As far as ride quality is concerned, though we need to drive this one a little more, especially on pothole ridden roads, the suspension travel is not too long; so, it’s possible that the car will do well, on undulations; but we can’t say that for sure because it was a controlled environment, I was driving in; and of course given that it was smooth tarmac, it was smooth sailing.
On the safety front, the Marazzo comes with dual airbags and ABS with EBD and Brake Assist and Isofix child seat mounts, as standard equipment, on the car, though with a big car like this, we’d expected it to get more airbags for rear passenger’s safety.
All said and done, Mahindra has certainly put itself out there and outdone itself with the Marazzo. The quality of the fit and finish is far superior to anything we’ve seen, from the company; and we wonder if this is the turning point of the company’s fortunes. The new Mahindra Marazzo MPV is priced below Hexa and Innova Crysta, but gets into the Ertiga and Lodgy territory. Although the folks at Mahindra maintain that it’s a niche product and doesn’t have any rivals.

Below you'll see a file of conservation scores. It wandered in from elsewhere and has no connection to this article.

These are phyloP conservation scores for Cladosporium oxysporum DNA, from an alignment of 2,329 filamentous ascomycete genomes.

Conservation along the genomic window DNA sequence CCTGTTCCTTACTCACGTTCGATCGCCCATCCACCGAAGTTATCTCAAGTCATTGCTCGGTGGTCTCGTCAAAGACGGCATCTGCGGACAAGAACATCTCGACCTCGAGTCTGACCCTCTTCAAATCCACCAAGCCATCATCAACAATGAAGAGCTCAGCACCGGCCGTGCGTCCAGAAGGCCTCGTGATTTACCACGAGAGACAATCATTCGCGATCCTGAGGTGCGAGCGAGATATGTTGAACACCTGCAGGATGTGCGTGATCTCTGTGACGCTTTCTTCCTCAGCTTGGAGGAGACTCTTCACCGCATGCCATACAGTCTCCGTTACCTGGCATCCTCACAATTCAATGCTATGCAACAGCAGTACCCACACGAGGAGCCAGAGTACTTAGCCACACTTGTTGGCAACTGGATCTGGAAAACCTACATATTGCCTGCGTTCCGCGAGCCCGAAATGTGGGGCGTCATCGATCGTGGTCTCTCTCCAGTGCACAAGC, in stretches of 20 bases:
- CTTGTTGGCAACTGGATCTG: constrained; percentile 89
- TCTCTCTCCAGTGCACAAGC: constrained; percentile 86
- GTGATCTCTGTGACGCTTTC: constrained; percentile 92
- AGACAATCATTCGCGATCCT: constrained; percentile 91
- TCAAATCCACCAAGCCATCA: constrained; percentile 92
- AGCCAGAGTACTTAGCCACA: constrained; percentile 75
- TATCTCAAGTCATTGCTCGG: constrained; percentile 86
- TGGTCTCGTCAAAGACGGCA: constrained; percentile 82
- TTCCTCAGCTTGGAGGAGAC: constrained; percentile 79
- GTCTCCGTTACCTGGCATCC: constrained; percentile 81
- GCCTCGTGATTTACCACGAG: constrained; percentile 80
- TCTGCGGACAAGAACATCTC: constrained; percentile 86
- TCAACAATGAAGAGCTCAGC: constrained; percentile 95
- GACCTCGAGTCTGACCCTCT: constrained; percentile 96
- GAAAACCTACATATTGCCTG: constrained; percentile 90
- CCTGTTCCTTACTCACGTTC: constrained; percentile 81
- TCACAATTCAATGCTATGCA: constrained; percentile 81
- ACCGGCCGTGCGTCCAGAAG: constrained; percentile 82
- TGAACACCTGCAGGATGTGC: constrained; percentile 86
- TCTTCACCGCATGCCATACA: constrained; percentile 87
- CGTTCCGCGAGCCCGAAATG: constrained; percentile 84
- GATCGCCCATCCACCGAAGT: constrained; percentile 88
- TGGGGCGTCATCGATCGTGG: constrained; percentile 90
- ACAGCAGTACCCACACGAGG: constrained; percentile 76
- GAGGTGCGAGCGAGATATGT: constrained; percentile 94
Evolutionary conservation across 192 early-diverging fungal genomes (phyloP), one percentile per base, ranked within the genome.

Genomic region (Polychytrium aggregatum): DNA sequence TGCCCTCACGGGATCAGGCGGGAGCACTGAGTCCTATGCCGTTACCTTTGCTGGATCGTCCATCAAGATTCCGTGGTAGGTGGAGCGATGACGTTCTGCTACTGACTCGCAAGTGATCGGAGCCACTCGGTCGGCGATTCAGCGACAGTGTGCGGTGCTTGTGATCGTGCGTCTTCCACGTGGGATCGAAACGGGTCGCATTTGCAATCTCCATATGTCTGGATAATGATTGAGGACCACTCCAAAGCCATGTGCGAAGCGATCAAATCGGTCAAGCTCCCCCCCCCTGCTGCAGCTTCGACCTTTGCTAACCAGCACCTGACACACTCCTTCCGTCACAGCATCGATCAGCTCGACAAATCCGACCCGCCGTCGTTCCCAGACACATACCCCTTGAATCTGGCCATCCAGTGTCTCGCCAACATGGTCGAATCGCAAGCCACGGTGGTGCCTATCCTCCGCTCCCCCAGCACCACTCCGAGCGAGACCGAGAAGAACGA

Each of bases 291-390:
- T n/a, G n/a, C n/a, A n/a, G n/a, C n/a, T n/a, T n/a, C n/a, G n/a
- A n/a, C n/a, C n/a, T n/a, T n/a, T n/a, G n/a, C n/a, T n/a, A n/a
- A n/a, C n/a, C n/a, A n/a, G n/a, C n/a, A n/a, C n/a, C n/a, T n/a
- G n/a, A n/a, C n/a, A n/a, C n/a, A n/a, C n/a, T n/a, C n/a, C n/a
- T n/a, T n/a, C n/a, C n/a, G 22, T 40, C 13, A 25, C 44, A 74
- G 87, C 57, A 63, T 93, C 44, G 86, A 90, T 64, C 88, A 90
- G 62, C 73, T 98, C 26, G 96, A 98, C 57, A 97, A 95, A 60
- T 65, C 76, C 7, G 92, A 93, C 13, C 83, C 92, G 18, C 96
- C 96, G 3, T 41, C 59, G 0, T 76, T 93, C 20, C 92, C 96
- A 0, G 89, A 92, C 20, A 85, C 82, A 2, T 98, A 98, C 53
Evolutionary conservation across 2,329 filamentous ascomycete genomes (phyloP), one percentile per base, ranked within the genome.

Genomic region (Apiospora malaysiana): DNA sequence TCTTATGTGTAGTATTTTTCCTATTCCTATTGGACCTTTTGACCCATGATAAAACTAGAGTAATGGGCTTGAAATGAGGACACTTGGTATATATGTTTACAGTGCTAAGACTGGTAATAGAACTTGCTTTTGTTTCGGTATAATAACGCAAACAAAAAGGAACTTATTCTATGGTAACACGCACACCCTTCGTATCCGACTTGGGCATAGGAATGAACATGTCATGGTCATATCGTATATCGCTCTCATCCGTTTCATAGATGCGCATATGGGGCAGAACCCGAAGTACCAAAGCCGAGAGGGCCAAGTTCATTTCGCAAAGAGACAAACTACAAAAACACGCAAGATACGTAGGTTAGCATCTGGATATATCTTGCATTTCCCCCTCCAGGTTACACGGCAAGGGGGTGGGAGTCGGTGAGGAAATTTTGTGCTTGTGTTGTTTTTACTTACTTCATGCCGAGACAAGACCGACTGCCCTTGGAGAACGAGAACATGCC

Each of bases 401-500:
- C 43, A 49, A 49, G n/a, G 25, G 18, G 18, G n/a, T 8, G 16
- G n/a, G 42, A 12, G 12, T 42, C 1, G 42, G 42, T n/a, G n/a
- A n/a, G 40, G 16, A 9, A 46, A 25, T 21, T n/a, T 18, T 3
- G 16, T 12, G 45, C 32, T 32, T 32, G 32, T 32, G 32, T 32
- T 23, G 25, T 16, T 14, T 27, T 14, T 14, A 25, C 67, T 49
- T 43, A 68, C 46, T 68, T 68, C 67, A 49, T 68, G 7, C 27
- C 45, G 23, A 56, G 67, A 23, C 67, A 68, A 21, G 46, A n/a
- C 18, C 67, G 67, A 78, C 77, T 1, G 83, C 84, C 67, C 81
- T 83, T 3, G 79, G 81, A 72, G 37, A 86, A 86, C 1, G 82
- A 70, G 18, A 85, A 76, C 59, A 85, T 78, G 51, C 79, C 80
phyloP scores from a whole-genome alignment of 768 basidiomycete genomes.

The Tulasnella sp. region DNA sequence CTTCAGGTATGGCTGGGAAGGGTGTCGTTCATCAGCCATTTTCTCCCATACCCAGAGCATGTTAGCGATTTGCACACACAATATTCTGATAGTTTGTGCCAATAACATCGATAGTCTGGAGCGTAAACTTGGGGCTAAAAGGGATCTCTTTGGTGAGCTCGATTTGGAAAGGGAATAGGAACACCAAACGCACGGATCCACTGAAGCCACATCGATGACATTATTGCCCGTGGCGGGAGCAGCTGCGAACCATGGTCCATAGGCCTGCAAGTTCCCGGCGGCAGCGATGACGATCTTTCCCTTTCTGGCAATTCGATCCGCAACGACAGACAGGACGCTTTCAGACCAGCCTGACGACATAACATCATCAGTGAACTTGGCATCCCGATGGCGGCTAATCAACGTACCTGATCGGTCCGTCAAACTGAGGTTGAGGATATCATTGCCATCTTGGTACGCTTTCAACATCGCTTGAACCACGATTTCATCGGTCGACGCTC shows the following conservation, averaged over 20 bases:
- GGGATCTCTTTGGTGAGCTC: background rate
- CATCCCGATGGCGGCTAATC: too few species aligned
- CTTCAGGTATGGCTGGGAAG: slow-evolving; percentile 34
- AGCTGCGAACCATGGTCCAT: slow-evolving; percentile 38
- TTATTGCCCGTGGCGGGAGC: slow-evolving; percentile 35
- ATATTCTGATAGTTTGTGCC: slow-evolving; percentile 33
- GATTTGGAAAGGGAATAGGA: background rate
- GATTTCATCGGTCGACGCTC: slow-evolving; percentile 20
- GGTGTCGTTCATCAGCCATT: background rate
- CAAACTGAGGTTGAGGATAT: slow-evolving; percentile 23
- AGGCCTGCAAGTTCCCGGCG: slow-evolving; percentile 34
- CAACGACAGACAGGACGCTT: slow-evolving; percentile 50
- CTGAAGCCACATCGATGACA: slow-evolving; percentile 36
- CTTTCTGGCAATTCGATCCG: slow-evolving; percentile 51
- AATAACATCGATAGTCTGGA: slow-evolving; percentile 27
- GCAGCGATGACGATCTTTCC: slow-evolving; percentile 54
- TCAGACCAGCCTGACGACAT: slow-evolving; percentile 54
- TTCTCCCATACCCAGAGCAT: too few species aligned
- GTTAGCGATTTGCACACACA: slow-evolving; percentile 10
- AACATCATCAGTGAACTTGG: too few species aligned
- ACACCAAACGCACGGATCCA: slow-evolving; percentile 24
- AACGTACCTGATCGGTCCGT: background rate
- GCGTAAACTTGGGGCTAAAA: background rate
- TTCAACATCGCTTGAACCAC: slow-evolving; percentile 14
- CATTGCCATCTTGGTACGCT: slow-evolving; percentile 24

|Mahindra Marazzo Variants||Introductory Prices|
|Mahindra Marazzo M2||₹ 9.99 lakh|
|Mahindra Marazzo M4||₹ 10.95 lakh|
|Mahindra Marazzo M6||₹ 12.4 lakh|
|Mahindra Marazzo M8||₹ 13.90 lakh|
Nevertheless, we all know about the megadalon, lurking in the seas, in the form of the Toyota Innova Crysta; and it’s been at the top of the food chain, ever since it was launched. It’s an uphill task then for Mahindra; but, there is no denying that the Marazzo certainly has the ability to create a dent, in the sales of the Meg!